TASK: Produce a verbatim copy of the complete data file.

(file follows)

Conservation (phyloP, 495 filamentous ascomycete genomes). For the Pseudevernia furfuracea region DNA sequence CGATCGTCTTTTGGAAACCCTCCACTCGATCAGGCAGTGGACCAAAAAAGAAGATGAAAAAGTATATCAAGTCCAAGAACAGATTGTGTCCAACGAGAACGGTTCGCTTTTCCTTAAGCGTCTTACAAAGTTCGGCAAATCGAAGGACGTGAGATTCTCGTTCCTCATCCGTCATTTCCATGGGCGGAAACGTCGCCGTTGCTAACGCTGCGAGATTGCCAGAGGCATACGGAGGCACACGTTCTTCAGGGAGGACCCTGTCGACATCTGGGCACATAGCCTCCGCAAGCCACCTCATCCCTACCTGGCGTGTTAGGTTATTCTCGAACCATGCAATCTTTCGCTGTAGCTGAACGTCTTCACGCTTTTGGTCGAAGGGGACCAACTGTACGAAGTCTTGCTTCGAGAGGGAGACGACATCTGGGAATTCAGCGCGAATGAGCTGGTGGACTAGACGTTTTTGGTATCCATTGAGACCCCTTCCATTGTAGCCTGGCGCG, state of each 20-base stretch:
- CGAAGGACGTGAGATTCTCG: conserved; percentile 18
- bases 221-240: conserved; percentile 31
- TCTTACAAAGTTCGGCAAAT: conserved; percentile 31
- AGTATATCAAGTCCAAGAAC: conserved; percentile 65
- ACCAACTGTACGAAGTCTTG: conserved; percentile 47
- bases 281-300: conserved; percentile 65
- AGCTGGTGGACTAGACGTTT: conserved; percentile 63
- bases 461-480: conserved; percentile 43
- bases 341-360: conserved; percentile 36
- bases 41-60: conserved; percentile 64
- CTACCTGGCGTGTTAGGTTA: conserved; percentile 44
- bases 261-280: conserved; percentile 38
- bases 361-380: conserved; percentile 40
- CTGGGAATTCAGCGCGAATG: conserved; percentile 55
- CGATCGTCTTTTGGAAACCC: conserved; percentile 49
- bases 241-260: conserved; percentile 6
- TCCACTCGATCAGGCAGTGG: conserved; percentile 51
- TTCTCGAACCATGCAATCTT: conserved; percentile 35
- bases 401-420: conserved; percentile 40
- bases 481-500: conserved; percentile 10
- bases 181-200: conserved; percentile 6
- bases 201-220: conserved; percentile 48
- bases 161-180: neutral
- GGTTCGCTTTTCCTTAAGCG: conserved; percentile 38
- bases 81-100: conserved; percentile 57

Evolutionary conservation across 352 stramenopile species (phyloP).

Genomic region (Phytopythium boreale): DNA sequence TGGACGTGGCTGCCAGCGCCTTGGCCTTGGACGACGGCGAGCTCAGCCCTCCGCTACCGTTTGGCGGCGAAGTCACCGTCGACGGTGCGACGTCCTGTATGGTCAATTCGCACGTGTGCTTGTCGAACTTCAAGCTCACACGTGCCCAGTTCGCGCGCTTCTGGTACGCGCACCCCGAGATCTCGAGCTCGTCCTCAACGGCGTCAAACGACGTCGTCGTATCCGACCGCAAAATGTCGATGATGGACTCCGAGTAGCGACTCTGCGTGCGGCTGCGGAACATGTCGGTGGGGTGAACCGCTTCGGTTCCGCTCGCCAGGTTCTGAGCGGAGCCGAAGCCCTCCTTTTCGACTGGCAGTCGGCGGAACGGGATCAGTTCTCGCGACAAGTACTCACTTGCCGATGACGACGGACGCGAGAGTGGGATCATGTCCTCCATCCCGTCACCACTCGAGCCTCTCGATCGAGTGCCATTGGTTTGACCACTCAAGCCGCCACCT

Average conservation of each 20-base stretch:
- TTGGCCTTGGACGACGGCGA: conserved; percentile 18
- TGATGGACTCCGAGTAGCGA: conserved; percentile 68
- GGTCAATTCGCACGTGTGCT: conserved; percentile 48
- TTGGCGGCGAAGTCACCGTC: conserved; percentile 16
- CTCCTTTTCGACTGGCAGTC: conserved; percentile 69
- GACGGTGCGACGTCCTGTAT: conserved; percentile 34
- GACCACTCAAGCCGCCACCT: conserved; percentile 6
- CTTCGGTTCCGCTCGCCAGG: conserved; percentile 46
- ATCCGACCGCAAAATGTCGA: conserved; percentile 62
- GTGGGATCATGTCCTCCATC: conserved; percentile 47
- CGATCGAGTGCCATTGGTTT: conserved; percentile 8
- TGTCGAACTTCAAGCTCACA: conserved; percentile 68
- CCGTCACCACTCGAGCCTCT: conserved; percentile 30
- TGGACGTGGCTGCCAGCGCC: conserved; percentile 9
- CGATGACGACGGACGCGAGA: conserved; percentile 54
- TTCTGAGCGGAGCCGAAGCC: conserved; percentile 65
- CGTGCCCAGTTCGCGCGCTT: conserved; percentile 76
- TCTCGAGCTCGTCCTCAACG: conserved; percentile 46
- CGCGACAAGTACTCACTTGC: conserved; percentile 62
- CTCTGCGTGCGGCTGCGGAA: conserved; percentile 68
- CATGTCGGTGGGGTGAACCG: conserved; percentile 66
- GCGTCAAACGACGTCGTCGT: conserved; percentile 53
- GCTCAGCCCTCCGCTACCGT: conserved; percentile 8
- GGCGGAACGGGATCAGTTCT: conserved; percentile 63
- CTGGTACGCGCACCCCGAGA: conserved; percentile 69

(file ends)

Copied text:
Conservation (phyloP, 495 filamentous ascomycete genomes). For the Pseudevernia furfuracea region DNA sequence CGATCGTCTTTTGGAAACCCTCCACTCGATCAGGCAGTGGACCAAAAAAGAAGATGAAAAAGTATATCAAGTCCAAGAACAGATTGTGTCCAACGAGAACGGTTCGCTTTTCCTTAAGCGTCTTACAAAGTTCGGCAAATCGAAGGACGTGAGATTCTCGTTCCTCATCCGTCATTTCCATGGGCGGAAACGTCGCCGTTGCTAACGCTGCGAGATTGCCAGAGGCATACGGAGGCACACGTTCTTCAGGGAGGACCCTGTCGACATCTGGGCACATAGCCTCCGCAAGCCACCTCATCCCTACCTGGCGTGTTAGGTTATTCTCGAACCATGCAATCTTTCGCTGTAGCTGAACGTCTTCACGCTTTTGGTCGAAGGGGACCAACTGTACGAAGTCTTGCTTCGAGAGGGAGACGACATCTGGGAATTCAGCGCGAATGAGCTGGTGGACTAGACGTTTTTGGTATCCATTGAGACCCCTTCCATTGTAGCCTGGCGCG, state of each 20-base stretch:
- CGAAGGACGTGAGATTCTCG: conserved; percentile 18
- bases 221-240: conserved; percentile 31
- TCTTACAAAGTTCGGCAAAT: conserved; percentile 31
- AGTATATCAAGTCCAAGAAC: conserved; percentile 65
- ACCAACTGTACGAAGTCTTG: conserved; percentile 47
- bases 281-300: conserved; percentile 65
- AGCTGGTGGACTAGACGTTT: conserved; percentile 63
- bases 461-480: conserved; percentile 43
- bases 341-360: conserved; percentile 36
- bases 41-60: conserved; percentile 64
- CTACCTGGCGTGTTAGGTTA: conserved; percentile 44
- bases 261-280: conserved; percentile 38
- bases 361-380: conserved; percentile 40
- CTGGGAATTCAGCGCGAATG: conserved; percentile 55
- CGATCGTCTTTTGGAAACCC: conserved; percentile 49
- bases 241-260: conserved; percentile 6
- TCCACTCGATCAGGCAGTGG: conserved; percentile 51
- TTCTCGAACCATGCAATCTT: conserved; percentile 35
- bases 401-420: conserved; percentile 40
- bases 481-500: conserved; percentile 10
- bases 181-200: conserved; percentile 6
- bases 201-220: conserved; percentile 48
- bases 161-180: neutral
- GGTTCGCTTTTCCTTAAGCG: conserved; percentile 38
- bases 81-100: conserved; percentile 57

Evolutionary conservation across 352 stramenopile species (phyloP).

Genomic region (Phytopythium boreale): DNA sequence TGGACGTGGCTGCCAGCGCCTTGGCCTTGGACGACGGCGAGCTCAGCCCTCCGCTACCGTTTGGCGGCGAAGTCACCGTCGACGGTGCGACGTCCTGTATGGTCAATTCGCACGTGTGCTTGTCGAACTTCAAGCTCACACGTGCCCAGTTCGCGCGCTTCTGGTACGCGCACCCCGAGATCTCGAGCTCGTCCTCAACGGCGTCAAACGACGTCGTCGTATCCGACCGCAAAATGTCGATGATGGACTCCGAGTAGCGACTCTGCGTGCGGCTGCGGAACATGTCGGTGGGGTGAACCGCTTCGGTTCCGCTCGCCAGGTTCTGAGCGGAGCCGAAGCCCTCCTTTTCGACTGGCAGTCGGCGGAACGGGATCAGTTCTCGCGACAAGTACTCACTTGCCGATGACGACGGACGCGAGAGTGGGATCATGTCCTCCATCCCGTCACCACTCGAGCCTCTCGATCGAGTGCCATTGGTTTGACCACTCAAGCCGCCACCT

Average conservation of each 20-base stretch:
- TTGGCCTTGGACGACGGCGA: conserved; percentile 18
- TGATGGACTCCGAGTAGCGA: conserved; percentile 68
- GGTCAATTCGCACGTGTGCT: conserved; percentile 48
- TTGGCGGCGAAGTCACCGTC: conserved; percentile 16
- CTCCTTTTCGACTGGCAGTC: conserved; percentile 69
- GACGGTGCGACGTCCTGTAT: conserved; percentile 34
- GACCACTCAAGCCGCCACCT: conserved; percentile 6
- CTTCGGTTCCGCTCGCCAGG: conserved; percentile 46
- ATCCGACCGCAAAATGTCGA: conserved; percentile 62
- GTGGGATCATGTCCTCCATC: conserved; percentile 47
- CGATCGAGTGCCATTGGTTT: conserved; percentile 8
- TGTCGAACTTCAAGCTCACA: conserved; percentile 68
- CCGTCACCACTCGAGCCTCT: conserved; percentile 30
- TGGACGTGGCTGCCAGCGCC: conserved; percentile 9
- CGATGACGACGGACGCGAGA: conserved; percentile 54
- TTCTGAGCGGAGCCGAAGCC: conserved; percentile 65
- CGTGCCCAGTTCGCGCGCTT: conserved; percentile 76
- TCTCGAGCTCGTCCTCAACG: conserved; percentile 46
- CGCGACAAGTACTCACTTGC: conserved; percentile 62
- CTCTGCGTGCGGCTGCGGAA: conserved; percentile 68
- CATGTCGGTGGGGTGAACCG: conserved; percentile 66
- GCGTCAAACGACGTCGTCGT: conserved; percentile 53
- GCTCAGCCCTCCGCTACCGT: conserved; percentile 8
- GGCGGAACGGGATCAGTTCT: conserved; percentile 63
- CTGGTACGCGCACCCCGAGA: conserved; percentile 69